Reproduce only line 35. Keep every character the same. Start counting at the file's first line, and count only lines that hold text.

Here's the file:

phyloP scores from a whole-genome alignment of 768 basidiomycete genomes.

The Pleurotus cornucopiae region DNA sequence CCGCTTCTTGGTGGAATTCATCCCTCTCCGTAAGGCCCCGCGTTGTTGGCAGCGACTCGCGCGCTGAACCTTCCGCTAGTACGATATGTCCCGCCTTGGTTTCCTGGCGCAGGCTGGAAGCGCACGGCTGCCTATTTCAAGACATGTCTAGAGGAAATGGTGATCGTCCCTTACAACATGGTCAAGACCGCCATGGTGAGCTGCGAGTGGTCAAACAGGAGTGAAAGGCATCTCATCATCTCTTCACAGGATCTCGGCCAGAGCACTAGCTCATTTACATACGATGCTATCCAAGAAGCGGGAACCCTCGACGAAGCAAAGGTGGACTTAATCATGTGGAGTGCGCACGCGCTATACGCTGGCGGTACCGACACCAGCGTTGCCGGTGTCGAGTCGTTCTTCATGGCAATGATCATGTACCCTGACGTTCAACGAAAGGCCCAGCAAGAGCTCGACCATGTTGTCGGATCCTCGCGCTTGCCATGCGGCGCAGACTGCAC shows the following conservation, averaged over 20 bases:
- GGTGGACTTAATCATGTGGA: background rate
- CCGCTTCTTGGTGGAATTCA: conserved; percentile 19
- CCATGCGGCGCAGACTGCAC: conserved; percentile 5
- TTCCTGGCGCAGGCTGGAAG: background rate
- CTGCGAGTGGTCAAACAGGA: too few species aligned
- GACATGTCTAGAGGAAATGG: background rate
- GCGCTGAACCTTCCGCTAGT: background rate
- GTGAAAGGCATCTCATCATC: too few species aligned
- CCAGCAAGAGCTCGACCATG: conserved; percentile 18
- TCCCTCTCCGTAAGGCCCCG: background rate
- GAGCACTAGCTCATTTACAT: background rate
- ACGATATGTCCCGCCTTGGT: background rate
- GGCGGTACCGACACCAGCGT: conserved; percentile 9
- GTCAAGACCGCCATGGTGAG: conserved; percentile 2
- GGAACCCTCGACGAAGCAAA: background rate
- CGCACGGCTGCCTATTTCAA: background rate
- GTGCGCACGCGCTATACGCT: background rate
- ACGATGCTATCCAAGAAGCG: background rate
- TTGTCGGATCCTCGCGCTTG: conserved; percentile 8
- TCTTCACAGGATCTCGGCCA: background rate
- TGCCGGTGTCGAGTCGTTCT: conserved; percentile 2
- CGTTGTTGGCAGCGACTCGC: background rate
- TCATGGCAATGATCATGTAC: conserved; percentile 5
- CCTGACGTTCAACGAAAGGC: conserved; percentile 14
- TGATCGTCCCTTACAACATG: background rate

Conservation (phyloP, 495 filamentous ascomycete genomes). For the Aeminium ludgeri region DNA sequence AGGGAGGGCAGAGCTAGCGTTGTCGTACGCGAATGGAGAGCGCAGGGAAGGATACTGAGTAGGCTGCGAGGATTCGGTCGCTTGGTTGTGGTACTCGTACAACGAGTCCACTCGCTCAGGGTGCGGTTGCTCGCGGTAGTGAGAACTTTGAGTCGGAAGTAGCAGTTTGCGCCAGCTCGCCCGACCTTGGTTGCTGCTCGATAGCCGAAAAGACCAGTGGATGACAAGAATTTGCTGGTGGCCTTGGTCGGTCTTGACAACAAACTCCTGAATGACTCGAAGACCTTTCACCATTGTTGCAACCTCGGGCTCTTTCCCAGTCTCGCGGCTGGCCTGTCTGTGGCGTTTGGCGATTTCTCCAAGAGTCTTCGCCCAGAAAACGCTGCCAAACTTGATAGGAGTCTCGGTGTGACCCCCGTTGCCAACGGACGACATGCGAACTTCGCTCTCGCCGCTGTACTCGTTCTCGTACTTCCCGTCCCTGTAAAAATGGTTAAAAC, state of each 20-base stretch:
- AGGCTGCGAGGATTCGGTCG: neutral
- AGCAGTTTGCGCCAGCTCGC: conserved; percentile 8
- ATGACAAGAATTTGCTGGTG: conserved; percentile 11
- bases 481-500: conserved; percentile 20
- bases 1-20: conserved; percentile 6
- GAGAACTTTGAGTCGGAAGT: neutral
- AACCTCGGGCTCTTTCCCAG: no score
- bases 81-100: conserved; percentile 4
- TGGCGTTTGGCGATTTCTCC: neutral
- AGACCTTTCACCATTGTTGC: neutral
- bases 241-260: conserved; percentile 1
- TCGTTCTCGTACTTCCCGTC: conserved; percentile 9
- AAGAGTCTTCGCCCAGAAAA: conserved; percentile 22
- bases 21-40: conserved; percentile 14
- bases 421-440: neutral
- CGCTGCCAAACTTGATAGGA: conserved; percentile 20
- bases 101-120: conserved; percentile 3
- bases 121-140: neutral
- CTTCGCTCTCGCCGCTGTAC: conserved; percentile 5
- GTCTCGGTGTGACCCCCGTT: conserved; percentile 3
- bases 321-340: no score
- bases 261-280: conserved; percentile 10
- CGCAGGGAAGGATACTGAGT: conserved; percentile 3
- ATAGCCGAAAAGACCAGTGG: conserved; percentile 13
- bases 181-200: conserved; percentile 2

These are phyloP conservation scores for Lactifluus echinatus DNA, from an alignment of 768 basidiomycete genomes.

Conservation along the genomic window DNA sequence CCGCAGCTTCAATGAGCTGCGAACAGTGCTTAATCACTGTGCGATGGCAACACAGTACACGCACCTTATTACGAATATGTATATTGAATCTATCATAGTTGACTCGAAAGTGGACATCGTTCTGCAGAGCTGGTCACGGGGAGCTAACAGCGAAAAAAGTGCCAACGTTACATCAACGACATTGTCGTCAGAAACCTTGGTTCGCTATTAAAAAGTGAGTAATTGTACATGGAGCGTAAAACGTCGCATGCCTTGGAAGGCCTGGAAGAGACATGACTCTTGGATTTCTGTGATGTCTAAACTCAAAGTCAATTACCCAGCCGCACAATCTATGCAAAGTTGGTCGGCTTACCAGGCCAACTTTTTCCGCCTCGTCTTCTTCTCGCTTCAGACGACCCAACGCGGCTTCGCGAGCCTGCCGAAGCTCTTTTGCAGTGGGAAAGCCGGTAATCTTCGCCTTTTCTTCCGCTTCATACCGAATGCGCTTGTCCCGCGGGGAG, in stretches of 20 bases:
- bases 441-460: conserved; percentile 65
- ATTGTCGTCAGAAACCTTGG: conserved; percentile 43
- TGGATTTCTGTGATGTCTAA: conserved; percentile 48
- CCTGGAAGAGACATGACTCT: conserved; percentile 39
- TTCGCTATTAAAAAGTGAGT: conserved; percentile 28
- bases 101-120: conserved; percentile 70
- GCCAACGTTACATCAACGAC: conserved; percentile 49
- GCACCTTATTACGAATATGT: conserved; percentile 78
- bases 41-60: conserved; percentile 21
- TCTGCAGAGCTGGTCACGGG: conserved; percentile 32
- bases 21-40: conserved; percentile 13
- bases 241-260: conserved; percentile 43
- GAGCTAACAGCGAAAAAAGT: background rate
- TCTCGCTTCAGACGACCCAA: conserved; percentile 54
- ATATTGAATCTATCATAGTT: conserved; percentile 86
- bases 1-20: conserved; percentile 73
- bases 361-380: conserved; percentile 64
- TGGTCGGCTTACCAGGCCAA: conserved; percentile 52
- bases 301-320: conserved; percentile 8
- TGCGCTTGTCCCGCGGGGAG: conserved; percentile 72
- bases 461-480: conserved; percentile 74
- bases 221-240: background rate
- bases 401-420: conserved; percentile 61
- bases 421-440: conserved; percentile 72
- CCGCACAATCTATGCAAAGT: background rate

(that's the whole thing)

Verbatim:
- AACCTCGGGCTCTTTCCCAG: no score